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Anselm: Four Senses of “Something”

In an intriguing text published in English as part of the Philosophical Fragments Anselm of Canterbury directly addresses an issue that even the best philosophers largely ignore. The broad issue is that in the course of defining or just using certain terms that are supposed to be the basic conceptual building blocks of our understanding of the world and of how we think and reason – terms like “substance,” “cause,” and “being,” for example – philosophers throw around any number of other terms which are supposed to help us understand those grand philosophical concepts, but, being themselves undefined, they just serve to perpetuate the unclarity, or worse. These other terms, what one might call “background terms,” teem through any number of philosophical texts even though their presence is in most cases not even acknowledged: “particular,” “individual,” “entity,” “nature” in the sense of “a nature,” “world,” “universe,” “thing,” and so on. One prominent member of the group of background terms is “something” (presumably aliquid) and in the aforementioned text Anselm at the very least acknowledges that its profligate use obliges one to at least some attempt at clarification.

Anselm’s definitions of "something" are:

1)   A thing that in fact exists or exists in reality. Examples are a stone or a log. Anything that is named by a name or thought in the mind is something if it in fact exists. Anselm says this is the correct use of “something.”

2)  A thing that does not truly exist. The name of something that does not truly exist signifies not the thing but a mental concept. Anselm’s example is a chimera, which does not exist in reality even though the mental concept of the chimera resembles the chimera.

3)   A thing that has a name but does not exist in reality and has no mental concept. Anselm’s examples are injustice and nothing. In Anselm’s Platonist ontology justice and presumably being are somethings in the first sense. "Injustice" and "nothing" are merely the names for justice and (presumably) being with a privative prefix. In other texts Anselm uses this distinction to get out of some theological tight spots.

4)   A thing that does not exist in reality and does not have a name or a mental concept. Anselm’s example is the non-being of the sun above the earth. This definition seems to be no more than suggested logically by the first three definitions. It is not, in fact, entirely satisfactory since the-non-being-of-the-sun-above-the-earth could be regarded as a name.

Anselm uses these definitions to solve a couple of problems. First, they provide a model of how we can use language to talk about a thing that doesn’t exist. This is important because if anyone, not to mention a philosopher, could only use “something” if he means a thing that exists “in reality,” he would barely be able to get off a single sentence. Secondly, they provide a clue about how we might regard errors or mistakes in language or our, so to speak, mental concepts.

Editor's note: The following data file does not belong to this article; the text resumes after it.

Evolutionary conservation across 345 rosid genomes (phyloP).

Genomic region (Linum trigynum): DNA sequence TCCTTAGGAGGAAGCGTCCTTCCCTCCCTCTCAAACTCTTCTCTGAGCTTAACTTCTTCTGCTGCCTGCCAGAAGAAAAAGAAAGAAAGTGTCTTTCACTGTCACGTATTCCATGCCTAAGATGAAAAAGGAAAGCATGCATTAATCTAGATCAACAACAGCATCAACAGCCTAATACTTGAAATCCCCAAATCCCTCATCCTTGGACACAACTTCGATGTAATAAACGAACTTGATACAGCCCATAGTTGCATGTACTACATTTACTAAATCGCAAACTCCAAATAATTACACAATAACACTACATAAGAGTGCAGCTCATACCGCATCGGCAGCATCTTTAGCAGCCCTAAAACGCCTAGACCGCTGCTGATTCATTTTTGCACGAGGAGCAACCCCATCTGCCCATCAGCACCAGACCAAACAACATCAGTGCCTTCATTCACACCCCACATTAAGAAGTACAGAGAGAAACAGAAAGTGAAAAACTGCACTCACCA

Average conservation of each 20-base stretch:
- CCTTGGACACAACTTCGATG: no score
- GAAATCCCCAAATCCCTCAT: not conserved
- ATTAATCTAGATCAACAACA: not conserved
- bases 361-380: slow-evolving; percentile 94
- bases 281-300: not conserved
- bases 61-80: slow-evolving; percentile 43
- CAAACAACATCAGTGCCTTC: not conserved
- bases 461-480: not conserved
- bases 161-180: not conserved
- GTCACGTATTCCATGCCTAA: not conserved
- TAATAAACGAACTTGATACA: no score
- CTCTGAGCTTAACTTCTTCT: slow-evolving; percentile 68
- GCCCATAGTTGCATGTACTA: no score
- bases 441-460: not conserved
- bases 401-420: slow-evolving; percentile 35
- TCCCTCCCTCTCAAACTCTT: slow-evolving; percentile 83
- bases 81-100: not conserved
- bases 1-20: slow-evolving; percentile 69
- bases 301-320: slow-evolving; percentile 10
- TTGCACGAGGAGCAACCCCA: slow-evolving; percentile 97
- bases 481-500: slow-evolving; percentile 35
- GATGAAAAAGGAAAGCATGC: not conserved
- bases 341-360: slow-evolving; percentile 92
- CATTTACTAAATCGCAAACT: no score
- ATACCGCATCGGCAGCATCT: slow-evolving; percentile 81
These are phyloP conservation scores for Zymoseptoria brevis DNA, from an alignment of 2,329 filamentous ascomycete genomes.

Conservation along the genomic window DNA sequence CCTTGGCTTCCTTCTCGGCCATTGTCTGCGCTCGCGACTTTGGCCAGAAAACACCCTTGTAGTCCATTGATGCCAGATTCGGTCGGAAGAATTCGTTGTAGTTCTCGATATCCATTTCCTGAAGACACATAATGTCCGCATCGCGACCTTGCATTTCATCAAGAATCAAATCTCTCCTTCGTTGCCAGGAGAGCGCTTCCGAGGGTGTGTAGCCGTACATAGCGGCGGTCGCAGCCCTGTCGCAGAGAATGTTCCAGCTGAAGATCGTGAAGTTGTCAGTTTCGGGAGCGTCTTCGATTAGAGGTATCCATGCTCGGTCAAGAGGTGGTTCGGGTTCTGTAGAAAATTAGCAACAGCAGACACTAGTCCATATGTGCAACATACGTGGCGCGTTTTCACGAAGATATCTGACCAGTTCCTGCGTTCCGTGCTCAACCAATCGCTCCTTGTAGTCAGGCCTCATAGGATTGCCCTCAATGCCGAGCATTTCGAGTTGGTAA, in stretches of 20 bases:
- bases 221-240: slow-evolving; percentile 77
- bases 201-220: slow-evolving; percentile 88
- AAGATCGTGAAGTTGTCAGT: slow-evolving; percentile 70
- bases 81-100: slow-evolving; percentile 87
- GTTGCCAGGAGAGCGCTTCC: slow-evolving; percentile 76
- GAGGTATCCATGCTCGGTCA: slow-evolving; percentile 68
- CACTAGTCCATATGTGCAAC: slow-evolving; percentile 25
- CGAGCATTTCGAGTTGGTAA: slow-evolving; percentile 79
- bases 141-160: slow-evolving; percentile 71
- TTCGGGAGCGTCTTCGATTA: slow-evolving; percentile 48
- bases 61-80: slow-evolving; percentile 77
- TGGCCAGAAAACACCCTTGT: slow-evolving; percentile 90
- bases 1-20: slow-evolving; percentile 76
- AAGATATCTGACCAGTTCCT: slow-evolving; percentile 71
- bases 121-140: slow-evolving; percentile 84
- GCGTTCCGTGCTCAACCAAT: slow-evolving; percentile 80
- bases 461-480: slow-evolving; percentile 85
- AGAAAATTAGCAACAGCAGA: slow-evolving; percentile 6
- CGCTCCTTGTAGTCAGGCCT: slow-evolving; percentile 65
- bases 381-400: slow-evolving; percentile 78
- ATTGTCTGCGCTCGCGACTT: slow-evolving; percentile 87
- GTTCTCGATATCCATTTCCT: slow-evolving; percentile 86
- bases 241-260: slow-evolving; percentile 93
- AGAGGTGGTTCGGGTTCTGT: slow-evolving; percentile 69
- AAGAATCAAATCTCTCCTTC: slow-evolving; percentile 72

What Anselm does not accomplish is to provide an adequate definition of “something.” For in defining the proper sense of “something,” he uses the background terms “reality,” “thing,” “exist,” and “truly exist.” The materialist proposal would be to gloss all these terms as “extended in space and having duration in time.” Anselm was not a materialist since he considered justice, for example, to be something in the first sense. However, because he did not accept (or would not have accepted) the materialist proposal, and because he did not define his background terms, like “reality” and “exist,” Anselm did not provide an adequate definition of “something” either. So he has not done much to further our understanding of what philosophers or scientists mean when they talk about things in general. This can be illustrated specifically using Anselm’s examples. He acknowledges that a stone exists in reality. Presumably the mental concept of a chimera also exists in reality even though the chimera does not and even though the reality of the mental concept of the chimera differs from the reality of the stone. Justice, according to Anselm, also exists in reality although the reality of justice is also different from the reality of the stone. However, these definitions give no hint as to what a stone, the mental concept of a chimera and justice have in common such that they exist in reality while the chimera does not. So, while Anselm’s distinctions provide a sort of useful orientation as to how we can use words like “something” meaningfully even though they do not stand for anything that exists “in reality,” he has not provided an adequate definition of “something.” And for that reason – and this should serve as an answer to anyone who says that an adequate definition was not Anselm’s goal – Anselm’s definitions do not really shed that much light on what we may mean when we use “something” to refer to a thing we do not believe “exists in reality” unless they are supplemented by a materialist or perhaps some other more generous gloss on what constitutes reality.

One can approach this objection to Anselm’s definitions from a different angle. In order to define “something,” Anselm must use terms like “thing,” “exist,” “reality,” etc. However, he does not define those terms. As a result he sets up a potential circle of definitions that he does nothing to break. This is a vexing issue and deserves more discussion in the context of those philosophers who address it in full awareness of its import.